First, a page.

DESCRIPTION: (Adapted from the Applicant's Abstract): Infection with an
oncogenic type of HPV is etiologic for cervical cancer; however, such
infection is common, and it is important to determine why only a subset of
HPV-infected women develop cervical cancer. Differences between individuals
in the development of, or the failure to repair, DNA damage may be involved
in cervical carcinogenesis by influencing both the likelihood and the
location of HPV integration into human DNA, or by otherwise influencing the
occurrence and persistence of gene mutations. Assessing such differences
between individuals represents an intriguing new avenue of cervical cancer
The investigators propose to conduct an ancillary study within a currently
funded population based case control study to evaluate whether
constitutional genetic instability, as measured by lymphocyte bleomycin
sensitivity, influences risk of invasive cervical cancer. Cases will be
women aged 18-74 who are diagnosed with invasive cervical cancer from
1995-98. Controls will be similarly-aged women selected from the general
population using RDD. Blood samples will be collected for measurement of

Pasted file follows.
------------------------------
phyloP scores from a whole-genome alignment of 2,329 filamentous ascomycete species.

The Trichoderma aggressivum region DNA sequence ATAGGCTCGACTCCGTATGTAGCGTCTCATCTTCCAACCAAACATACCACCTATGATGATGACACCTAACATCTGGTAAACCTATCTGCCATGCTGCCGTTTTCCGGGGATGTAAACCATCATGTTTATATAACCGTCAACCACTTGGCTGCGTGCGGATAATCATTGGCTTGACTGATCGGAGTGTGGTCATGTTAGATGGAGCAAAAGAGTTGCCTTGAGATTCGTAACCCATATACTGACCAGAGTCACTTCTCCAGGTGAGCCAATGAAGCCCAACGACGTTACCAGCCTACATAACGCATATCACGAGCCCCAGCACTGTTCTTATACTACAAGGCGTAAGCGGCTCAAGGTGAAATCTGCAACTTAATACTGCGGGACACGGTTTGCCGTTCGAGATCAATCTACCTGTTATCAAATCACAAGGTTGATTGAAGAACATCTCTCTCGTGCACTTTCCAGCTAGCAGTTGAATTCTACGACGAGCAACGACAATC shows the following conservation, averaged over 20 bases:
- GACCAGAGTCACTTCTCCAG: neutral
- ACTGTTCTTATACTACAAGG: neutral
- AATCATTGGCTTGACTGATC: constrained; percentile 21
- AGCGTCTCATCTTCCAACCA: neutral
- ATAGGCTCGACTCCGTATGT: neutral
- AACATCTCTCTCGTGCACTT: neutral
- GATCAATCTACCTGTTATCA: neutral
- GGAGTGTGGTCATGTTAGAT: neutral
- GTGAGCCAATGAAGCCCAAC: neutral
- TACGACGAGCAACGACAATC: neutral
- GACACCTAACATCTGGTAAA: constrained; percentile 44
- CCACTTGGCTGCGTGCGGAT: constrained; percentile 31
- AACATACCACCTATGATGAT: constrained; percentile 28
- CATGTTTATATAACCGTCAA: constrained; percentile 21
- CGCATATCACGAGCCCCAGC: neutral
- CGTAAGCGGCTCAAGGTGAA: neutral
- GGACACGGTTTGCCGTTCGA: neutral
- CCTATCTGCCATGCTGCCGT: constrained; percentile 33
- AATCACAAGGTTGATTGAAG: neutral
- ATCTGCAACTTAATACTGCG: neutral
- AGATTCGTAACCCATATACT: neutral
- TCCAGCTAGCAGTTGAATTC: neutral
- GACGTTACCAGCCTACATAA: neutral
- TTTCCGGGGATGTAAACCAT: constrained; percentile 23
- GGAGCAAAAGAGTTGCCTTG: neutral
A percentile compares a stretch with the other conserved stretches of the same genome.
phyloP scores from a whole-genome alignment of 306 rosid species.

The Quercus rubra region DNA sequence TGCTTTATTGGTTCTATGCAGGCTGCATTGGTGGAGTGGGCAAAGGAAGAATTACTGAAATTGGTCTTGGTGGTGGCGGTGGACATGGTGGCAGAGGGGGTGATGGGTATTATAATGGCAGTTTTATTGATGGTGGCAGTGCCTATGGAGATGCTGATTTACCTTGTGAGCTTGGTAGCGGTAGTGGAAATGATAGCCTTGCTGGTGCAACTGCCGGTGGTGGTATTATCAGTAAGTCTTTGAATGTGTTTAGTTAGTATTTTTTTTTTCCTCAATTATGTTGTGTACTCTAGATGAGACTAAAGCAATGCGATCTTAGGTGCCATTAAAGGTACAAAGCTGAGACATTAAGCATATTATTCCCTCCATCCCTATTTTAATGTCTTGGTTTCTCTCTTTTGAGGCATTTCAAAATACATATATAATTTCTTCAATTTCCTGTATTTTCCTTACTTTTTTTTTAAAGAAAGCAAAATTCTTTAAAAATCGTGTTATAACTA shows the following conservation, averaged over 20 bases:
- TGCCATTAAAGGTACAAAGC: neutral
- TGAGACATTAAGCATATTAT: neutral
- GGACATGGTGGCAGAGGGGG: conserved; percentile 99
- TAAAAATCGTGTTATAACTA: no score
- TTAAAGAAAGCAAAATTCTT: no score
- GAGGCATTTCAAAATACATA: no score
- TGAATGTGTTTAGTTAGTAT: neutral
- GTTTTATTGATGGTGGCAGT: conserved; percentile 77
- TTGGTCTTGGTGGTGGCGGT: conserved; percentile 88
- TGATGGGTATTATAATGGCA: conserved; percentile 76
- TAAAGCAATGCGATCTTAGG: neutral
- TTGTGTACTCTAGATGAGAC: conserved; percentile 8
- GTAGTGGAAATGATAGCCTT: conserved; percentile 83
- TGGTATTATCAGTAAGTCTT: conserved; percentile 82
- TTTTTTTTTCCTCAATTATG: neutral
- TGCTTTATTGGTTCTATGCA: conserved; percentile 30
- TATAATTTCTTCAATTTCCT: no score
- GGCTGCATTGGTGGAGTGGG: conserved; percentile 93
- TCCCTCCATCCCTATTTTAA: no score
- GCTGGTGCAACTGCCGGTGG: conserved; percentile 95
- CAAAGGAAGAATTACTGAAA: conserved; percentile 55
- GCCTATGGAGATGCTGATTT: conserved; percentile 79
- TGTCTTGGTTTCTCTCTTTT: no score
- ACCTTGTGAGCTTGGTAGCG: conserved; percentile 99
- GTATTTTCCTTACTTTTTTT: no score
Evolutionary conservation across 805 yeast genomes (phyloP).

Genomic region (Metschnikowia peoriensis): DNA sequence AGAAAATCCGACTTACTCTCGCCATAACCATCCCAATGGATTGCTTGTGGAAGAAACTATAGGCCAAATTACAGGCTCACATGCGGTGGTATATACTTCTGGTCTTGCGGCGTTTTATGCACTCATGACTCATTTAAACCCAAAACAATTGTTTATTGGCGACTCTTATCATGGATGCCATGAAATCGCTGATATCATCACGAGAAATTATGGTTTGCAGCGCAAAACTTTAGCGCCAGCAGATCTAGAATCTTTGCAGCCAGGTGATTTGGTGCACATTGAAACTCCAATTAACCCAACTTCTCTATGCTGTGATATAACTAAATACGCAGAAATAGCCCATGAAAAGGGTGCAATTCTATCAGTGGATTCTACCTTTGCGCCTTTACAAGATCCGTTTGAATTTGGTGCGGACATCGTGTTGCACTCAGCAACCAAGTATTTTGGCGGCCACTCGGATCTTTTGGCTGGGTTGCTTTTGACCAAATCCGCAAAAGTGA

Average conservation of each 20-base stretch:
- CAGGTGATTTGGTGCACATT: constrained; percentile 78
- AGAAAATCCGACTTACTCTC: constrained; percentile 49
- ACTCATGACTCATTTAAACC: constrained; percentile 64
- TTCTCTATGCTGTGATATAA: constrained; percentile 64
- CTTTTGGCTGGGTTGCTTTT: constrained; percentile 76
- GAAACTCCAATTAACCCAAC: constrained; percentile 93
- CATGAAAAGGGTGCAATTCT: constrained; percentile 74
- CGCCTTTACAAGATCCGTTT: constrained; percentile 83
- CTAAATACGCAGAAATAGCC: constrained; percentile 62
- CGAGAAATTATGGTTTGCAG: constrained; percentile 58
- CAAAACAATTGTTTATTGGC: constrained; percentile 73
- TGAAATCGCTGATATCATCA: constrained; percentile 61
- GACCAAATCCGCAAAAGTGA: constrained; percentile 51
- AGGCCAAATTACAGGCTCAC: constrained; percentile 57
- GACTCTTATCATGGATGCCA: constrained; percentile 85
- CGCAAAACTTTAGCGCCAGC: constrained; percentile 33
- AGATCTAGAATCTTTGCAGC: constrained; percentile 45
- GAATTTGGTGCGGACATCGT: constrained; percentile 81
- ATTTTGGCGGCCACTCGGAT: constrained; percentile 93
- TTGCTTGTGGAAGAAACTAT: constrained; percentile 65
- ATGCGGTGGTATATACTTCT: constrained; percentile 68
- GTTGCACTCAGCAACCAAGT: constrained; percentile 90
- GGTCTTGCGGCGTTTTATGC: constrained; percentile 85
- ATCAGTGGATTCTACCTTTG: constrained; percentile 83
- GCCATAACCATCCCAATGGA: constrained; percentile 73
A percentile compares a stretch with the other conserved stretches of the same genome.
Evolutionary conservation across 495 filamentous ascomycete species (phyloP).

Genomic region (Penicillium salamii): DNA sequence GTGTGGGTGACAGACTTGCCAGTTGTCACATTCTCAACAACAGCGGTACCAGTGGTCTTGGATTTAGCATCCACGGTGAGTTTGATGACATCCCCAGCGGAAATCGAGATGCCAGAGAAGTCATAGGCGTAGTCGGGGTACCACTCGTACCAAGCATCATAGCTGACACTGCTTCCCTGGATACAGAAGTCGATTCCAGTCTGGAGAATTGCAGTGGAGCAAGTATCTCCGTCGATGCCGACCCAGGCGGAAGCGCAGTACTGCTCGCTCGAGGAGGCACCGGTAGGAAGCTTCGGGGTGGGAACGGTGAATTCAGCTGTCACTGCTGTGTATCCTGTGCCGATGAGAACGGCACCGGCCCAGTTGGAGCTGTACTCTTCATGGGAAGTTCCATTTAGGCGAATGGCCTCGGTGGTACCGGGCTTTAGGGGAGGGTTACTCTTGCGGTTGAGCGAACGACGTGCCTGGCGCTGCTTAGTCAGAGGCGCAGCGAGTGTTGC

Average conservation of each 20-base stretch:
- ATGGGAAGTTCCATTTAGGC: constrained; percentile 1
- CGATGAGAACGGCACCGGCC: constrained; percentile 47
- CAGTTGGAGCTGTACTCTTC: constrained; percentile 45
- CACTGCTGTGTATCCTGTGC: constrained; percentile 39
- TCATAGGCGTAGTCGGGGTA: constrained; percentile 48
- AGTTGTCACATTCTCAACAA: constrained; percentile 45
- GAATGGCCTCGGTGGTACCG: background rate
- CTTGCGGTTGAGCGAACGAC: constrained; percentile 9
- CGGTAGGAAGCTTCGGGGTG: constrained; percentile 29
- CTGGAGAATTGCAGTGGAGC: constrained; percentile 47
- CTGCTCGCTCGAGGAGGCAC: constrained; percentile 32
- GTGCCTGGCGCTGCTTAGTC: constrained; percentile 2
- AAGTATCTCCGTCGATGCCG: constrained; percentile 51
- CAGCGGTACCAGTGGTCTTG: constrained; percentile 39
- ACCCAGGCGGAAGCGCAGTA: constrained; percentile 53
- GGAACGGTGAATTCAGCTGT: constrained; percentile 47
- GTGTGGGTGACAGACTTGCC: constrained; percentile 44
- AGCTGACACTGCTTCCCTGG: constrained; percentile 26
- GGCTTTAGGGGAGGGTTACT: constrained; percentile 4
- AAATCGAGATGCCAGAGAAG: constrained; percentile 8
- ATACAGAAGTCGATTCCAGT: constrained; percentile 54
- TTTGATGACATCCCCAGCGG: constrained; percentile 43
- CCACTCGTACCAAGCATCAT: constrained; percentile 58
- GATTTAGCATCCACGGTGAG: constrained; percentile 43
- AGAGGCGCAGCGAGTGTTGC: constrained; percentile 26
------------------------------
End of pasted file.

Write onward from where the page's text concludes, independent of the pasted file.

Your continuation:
lymphocyte bleomycin sensitivity as well as serologic evidence of HPV
infection. In-person interviews will be conducted, and cervical cancer
tissue will be collected to assess the presence of HPV DNA. Invasive
cervical cancer is associated with substantial mortality. Identifying
biomarkers of cervical cancer susceptibility may provide an important means
of distinguishing women who are most likely to develop this disease. This
knowledge may enable the development of therapeutic and preventive
intervention strategies that are targeted to women at high risk. If women
with cervical abnormalities who are at very low risk of disease progression
can be identified, this may allow a reduction in the overtreatment of
cervical disease that is currently believed to occur.
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